Marks and Spencer’s U turn: succour for the middle aged male
 This may be the era of the grey pound when trendy fifty-somethings refuse to grow old, and avidly scan the fashion pages for what is hip. But there is a sartorially disreputable underbelly of middle aged men who are unmoved  by new styles, and who wish it was still the 1950’s when custard was custard, and middle aged men were middle aged men, in cardigans and slippers. These are the men whose wives buy all their clothes for them, who would like to wear the same thing year in and year out, and who don’t care whether black is the new black, or if bottoms are the new bust, as long as M&S still stock the same trousers as they did three years ago.
Since M&S moved away from “classically stylish” clothes, and began trying to keep up with the competition, wives who could formerly swoop in and rekit their husbands in half an hour, have been traipsing the high street looking for the middle aged look that doesn’t exist any more.
Granted, Oxfam is a godsend: I recently found four M&S (as new) shirts in my local branch for £2.99 each. And in the past few years my husband has bought three perfectly respectable jackets there.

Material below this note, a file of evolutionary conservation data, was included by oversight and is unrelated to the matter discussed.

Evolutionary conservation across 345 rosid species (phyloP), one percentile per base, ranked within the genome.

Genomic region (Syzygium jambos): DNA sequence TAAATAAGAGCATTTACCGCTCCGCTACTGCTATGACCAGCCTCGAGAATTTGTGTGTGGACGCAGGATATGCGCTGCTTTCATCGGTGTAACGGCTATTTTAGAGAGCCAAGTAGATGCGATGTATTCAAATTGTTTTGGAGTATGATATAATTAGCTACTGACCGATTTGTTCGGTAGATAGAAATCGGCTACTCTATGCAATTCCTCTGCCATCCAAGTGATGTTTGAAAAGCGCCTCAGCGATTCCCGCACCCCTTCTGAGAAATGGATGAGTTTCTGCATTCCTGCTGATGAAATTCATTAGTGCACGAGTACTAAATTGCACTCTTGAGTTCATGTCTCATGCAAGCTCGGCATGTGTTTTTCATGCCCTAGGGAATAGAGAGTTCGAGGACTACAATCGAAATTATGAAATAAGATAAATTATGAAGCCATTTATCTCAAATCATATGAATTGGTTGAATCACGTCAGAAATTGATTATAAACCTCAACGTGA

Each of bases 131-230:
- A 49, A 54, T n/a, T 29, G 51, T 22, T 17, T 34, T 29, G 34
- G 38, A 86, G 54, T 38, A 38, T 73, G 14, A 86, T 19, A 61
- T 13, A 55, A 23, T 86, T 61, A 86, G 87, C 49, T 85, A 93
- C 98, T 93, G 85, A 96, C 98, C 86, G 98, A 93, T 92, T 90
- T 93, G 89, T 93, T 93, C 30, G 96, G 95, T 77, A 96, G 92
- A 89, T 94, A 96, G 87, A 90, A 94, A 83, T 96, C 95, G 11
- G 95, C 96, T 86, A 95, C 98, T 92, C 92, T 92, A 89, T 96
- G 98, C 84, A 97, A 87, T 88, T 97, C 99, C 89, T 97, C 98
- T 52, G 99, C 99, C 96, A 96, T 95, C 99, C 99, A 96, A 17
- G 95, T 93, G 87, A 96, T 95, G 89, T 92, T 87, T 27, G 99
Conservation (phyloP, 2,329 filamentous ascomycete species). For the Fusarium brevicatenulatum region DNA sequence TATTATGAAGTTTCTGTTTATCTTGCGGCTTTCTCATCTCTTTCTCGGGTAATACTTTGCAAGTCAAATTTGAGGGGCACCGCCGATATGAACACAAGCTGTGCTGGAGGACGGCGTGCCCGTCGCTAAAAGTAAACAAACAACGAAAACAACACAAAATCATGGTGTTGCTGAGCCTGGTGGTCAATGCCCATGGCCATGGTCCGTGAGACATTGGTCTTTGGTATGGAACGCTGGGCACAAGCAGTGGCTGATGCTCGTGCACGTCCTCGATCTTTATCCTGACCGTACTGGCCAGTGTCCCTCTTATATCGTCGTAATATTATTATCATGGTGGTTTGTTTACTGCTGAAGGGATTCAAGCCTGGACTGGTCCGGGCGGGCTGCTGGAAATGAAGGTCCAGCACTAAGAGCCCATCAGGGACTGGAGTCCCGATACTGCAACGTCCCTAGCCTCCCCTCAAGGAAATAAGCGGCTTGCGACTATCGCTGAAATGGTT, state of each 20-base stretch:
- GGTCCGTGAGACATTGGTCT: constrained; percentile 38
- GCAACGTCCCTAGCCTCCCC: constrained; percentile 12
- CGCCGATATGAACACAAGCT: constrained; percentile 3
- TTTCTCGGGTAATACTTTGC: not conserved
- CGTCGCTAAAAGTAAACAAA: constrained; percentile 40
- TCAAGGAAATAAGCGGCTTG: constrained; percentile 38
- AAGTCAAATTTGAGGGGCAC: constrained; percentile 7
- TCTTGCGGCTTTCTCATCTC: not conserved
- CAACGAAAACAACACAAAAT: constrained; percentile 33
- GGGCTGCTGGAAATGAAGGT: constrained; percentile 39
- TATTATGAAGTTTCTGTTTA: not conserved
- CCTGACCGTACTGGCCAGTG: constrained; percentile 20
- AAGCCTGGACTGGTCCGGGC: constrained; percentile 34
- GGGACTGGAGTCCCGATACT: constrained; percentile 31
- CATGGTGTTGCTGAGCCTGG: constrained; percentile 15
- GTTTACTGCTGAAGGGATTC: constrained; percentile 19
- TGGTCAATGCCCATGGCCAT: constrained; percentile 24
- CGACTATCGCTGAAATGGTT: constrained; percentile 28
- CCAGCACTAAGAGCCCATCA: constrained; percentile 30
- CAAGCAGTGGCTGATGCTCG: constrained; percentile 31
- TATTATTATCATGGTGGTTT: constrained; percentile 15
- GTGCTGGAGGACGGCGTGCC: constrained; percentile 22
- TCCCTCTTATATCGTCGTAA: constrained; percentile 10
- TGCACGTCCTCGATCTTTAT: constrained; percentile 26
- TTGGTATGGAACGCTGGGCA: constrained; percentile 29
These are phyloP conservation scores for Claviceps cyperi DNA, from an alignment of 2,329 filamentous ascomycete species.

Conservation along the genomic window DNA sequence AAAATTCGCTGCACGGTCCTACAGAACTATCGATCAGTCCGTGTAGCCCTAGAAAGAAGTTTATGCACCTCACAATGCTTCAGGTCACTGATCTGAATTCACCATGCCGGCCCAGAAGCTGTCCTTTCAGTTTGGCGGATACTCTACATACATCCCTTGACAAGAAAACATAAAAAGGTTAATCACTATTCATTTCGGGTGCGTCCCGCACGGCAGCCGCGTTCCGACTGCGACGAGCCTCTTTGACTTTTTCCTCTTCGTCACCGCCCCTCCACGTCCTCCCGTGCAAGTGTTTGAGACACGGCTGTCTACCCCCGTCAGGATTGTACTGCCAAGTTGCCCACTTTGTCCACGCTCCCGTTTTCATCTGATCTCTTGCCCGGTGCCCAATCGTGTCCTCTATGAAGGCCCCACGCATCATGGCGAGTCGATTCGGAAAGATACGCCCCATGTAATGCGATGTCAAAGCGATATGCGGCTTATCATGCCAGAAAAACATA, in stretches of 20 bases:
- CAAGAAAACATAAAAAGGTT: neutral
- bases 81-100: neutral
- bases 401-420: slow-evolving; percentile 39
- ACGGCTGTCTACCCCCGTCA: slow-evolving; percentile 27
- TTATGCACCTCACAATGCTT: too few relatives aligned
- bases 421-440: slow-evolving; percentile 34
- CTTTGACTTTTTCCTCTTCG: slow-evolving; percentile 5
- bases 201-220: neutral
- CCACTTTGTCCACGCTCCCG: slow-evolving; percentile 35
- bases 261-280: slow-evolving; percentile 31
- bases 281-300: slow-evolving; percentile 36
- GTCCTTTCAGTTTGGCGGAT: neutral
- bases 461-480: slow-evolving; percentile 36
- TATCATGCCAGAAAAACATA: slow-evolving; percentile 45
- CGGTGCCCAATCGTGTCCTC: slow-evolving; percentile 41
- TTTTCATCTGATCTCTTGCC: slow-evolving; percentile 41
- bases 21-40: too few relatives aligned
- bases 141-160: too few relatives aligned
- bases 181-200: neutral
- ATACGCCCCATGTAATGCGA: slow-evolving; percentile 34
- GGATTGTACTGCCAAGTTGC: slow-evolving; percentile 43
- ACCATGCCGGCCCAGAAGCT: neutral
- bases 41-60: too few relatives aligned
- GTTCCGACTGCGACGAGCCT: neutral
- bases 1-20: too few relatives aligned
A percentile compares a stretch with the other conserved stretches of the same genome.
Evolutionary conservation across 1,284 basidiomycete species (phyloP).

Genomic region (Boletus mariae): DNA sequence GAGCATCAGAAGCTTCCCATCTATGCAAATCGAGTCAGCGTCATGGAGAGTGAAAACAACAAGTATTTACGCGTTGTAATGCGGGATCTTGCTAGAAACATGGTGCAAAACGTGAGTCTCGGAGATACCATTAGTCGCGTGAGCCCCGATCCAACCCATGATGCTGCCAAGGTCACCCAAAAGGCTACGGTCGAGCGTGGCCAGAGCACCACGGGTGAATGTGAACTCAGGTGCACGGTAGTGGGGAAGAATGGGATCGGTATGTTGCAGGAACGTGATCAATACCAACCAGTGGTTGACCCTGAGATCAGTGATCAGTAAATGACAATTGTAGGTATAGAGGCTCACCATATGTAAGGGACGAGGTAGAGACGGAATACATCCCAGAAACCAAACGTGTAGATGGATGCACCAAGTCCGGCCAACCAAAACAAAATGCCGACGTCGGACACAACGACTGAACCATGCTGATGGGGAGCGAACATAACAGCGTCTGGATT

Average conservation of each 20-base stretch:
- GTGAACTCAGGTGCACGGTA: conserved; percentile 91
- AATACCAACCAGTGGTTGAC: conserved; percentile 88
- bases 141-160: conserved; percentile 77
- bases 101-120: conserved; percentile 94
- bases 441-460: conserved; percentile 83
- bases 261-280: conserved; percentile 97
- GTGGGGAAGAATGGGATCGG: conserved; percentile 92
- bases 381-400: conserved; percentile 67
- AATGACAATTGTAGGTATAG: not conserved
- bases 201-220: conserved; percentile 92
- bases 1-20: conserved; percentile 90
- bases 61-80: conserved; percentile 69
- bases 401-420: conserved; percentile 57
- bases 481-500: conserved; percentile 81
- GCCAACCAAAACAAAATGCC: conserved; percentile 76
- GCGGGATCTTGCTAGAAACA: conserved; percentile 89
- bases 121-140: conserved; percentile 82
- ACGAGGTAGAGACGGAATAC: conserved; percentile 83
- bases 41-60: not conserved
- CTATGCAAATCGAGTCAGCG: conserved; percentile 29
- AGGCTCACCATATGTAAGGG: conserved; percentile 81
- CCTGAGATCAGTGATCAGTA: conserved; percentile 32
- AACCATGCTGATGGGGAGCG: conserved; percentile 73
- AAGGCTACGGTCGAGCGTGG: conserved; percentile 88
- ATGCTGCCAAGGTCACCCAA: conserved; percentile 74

This is the university educated, middle class professional who reached the age of forty without owning a suit, and who took Richard Branson as his role model in dispensing with ties. Some years ago he had an important job interview coming up, and he temporarily put aside his favourite Thoreau dictum that you should beware of all enterprises that require new clothes: I was dispatched to buy him a suit. Still reeling from the idea that my husband would not be visiting the shop, the shop assistant offered me something as “the most up to date style,” and was horrified when I explained that I needed a classic design that wouldn’t date, as the item would be worn for interviews only, and would be the only suit my spouse would ever own.